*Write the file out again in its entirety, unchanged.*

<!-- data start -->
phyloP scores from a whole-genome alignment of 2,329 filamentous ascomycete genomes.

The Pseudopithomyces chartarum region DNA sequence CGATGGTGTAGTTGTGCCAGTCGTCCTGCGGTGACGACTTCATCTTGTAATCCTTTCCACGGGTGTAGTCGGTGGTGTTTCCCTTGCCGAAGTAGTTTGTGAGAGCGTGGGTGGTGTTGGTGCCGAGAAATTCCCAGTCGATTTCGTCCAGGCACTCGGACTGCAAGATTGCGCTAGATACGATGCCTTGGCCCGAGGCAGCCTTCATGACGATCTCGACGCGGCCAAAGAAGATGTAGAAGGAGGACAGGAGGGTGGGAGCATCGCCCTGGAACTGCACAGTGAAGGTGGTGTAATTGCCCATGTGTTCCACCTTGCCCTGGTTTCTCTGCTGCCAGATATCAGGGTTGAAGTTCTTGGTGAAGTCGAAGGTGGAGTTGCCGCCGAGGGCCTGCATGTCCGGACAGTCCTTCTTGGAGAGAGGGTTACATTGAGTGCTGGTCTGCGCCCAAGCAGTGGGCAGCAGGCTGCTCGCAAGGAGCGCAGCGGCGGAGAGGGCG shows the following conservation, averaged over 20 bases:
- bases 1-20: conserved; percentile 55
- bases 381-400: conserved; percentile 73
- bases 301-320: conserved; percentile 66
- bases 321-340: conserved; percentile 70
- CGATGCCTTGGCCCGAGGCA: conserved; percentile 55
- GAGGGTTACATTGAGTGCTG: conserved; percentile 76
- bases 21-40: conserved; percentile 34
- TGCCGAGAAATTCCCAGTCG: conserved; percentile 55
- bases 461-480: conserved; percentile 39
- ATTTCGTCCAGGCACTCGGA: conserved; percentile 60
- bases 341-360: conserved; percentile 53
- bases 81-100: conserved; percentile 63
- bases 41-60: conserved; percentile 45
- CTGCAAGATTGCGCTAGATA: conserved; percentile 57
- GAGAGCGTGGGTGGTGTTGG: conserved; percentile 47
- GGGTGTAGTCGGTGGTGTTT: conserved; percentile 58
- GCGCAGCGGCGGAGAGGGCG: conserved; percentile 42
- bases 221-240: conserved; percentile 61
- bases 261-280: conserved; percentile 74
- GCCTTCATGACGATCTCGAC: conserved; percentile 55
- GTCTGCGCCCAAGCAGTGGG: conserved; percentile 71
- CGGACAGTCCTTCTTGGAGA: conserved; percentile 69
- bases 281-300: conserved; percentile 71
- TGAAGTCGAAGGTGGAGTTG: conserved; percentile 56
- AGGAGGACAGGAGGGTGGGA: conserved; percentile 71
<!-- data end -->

phyloP scores from a whole-genome alignment of 2,329 filamentous ascomycete genomes.

The Pseudopithomyces chartarum region DNA sequence CGATGGTGTAGTTGTGCCAGTCGTCCTGCGGTGACGACTTCATCTTGTAATCCTTTCCACGGGTGTAGTCGGTGGTGTTTCCCTTGCCGAAGTAGTTTGTGAGAGCGTGGGTGGTGTTGGTGCCGAGAAATTCCCAGTCGATTTCGTCCAGGCACTCGGACTGCAAGATTGCGCTAGATACGATGCCTTGGCCCGAGGCAGCCTTCATGACGATCTCGACGCGGCCAAAGAAGATGTAGAAGGAGGACAGGAGGGTGGGAGCATCGCCCTGGAACTGCACAGTGAAGGTGGTGTAATTGCCCATGTGTTCCACCTTGCCCTGGTTTCTCTGCTGCCAGATATCAGGGTTGAAGTTCTTGGTGAAGTCGAAGGTGGAGTTGCCGCCGAGGGCCTGCATGTCCGGACAGTCCTTCTTGGAGAGAGGGTTACATTGAGTGCTGGTCTGCGCCCAAGCAGTGGGCAGCAGGCTGCTCGCAAGGAGCGCAGCGGCGGAGAGGGCG shows the following conservation, averaged over 20 bases:
- bases 1-20: conserved; percentile 55
- bases 381-400: conserved; percentile 73
- bases 301-320: conserved; percentile 66
- bases 321-340: conserved; percentile 70
- CGATGCCTTGGCCCGAGGCA: conserved; percentile 55
- GAGGGTTACATTGAGTGCTG: conserved; percentile 76
- bases 21-40: conserved; percentile 34
- TGCCGAGAAATTCCCAGTCG: conserved; percentile 55
- bases 461-480: conserved; percentile 39
- ATTTCGTCCAGGCACTCGGA: conserved; percentile 60
- bases 341-360: conserved; percentile 53
- bases 81-100: conserved; percentile 63
- bases 41-60: conserved; percentile 45
- CTGCAAGATTGCGCTAGATA: conserved; percentile 57
- GAGAGCGTGGGTGGTGTTGG: conserved; percentile 47
- GGGTGTAGTCGGTGGTGTTT: conserved; percentile 58
- GCGCAGCGGCGGAGAGGGCG: conserved; percentile 42
- bases 221-240: conserved; percentile 61
- bases 261-280: conserved; percentile 74
- GCCTTCATGACGATCTCGAC: conserved; percentile 55
- GTCTGCGCCCAAGCAGTGGG: conserved; percentile 71
- CGGACAGTCCTTCTTGGAGA: conserved; percentile 69
- bases 281-300: conserved; percentile 71
- TGAAGTCGAAGGTGGAGTTG: conserved; percentile 56
- AGGAGGACAGGAGGGTGGGA: conserved; percentile 71